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Norwegian Supreme Court judges that a boycott of Holship was illegal.

European Commission would be ready not to pursue the infringement procedure.

The Norwegian Supreme Court has judged that a boycott of Holship, a freight and logistics company operating in Norwegian ports, was illegal. It considered the action, preventing the company to use own employees for loading and unloading cargo, to be in breach with the provision in the European Economic Area (EEA) agreement on freedom of establishment. The court ruling thereby defined that the EEA agreement takes precedent over ILO Convention 137 on Dock Work and that the collective bargaining agreement (CBA) in Norwegian ports is unlawful.

Convention 137 of the International Labour Organisation (ILO), ratified by Norway, secures dockers’ work, salary and terms and conditions and defines that no worker other than a trained, professional docker can carry out loading and unloading work in ports. Consequently, this judgement will have wider effects for all ports in Norway that are operating under the same legislation.

Chair of the ETF Dockers Section and NTF’s Vice-President Terje Samuelsen defined this judgement to be ‘political’ and said: “Dockers’ right to do dock work has been virtually erased by the court’s ruling. The existing Collective bargaining agreement (CBA) will continue to be in place until the next negotiations in 2018. We are going to discuss within our Confederation, LO, the appropriateness for Norway to remain in the EEA, as there is no gain for workers, when economic freedoms are put before their rights”.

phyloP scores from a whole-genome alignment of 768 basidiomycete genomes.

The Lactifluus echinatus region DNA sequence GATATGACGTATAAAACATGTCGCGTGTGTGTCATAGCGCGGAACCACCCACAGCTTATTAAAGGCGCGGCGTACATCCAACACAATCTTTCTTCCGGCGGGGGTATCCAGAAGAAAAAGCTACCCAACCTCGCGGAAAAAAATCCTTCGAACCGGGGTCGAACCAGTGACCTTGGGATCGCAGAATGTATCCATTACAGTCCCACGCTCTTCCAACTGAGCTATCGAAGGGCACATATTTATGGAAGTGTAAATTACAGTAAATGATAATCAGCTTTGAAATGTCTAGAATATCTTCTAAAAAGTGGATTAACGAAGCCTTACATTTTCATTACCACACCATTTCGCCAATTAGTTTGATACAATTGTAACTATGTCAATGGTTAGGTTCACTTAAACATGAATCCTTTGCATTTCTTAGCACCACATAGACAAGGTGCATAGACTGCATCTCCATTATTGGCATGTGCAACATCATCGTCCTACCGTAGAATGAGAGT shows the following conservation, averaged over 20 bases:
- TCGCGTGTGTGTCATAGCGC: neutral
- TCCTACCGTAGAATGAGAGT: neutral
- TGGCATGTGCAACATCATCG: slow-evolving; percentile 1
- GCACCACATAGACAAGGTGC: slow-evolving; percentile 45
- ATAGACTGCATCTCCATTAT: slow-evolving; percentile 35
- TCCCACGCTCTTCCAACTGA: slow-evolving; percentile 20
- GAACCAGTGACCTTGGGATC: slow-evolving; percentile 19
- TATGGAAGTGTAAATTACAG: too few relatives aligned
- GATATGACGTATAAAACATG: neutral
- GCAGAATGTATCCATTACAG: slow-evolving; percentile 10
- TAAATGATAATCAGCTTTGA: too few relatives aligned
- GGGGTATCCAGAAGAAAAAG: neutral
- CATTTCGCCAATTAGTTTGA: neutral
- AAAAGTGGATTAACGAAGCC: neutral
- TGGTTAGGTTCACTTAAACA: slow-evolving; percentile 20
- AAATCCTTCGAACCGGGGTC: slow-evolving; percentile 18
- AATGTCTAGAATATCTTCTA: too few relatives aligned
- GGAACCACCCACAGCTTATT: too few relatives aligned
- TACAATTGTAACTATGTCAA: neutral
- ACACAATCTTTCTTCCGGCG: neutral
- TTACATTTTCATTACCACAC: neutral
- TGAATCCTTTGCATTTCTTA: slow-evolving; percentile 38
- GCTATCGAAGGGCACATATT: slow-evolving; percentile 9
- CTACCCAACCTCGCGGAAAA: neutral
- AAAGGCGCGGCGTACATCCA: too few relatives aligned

ETF Political Secretary Livia Spera commented: “Once again we see that the liberalisation of dock work is being pursued through court cases. We find this judgement disgraceful not only for Norwegian dockers but for workers all over Europe. Giving priority to economic freedoms over protection of workers’ right is a blind political choice, especially in the backdrop of the long-lasting economic and political crisis. The right answer to populism which is gaining audience everywhere in Europe, should be reinforcing social justice and rights, through legislation and collective bargaining”.

A few hours after the Norwegian judgement the Belgian Minister for Labour, Kris Peeters, communicated that the European Commission would be ready not to pursue the infringement procedure that had been initiated a few years back against the Belgian port labour law.

“If confirmed, this would be encouraging news. We praise the work done by our Belgian affiliates to effectively protect their members and avoid the infringement procedure”, Livia Spera added.

The European Commission is expected to officially adopt the decision to stop the infringement procedure against Belgium early 2017.




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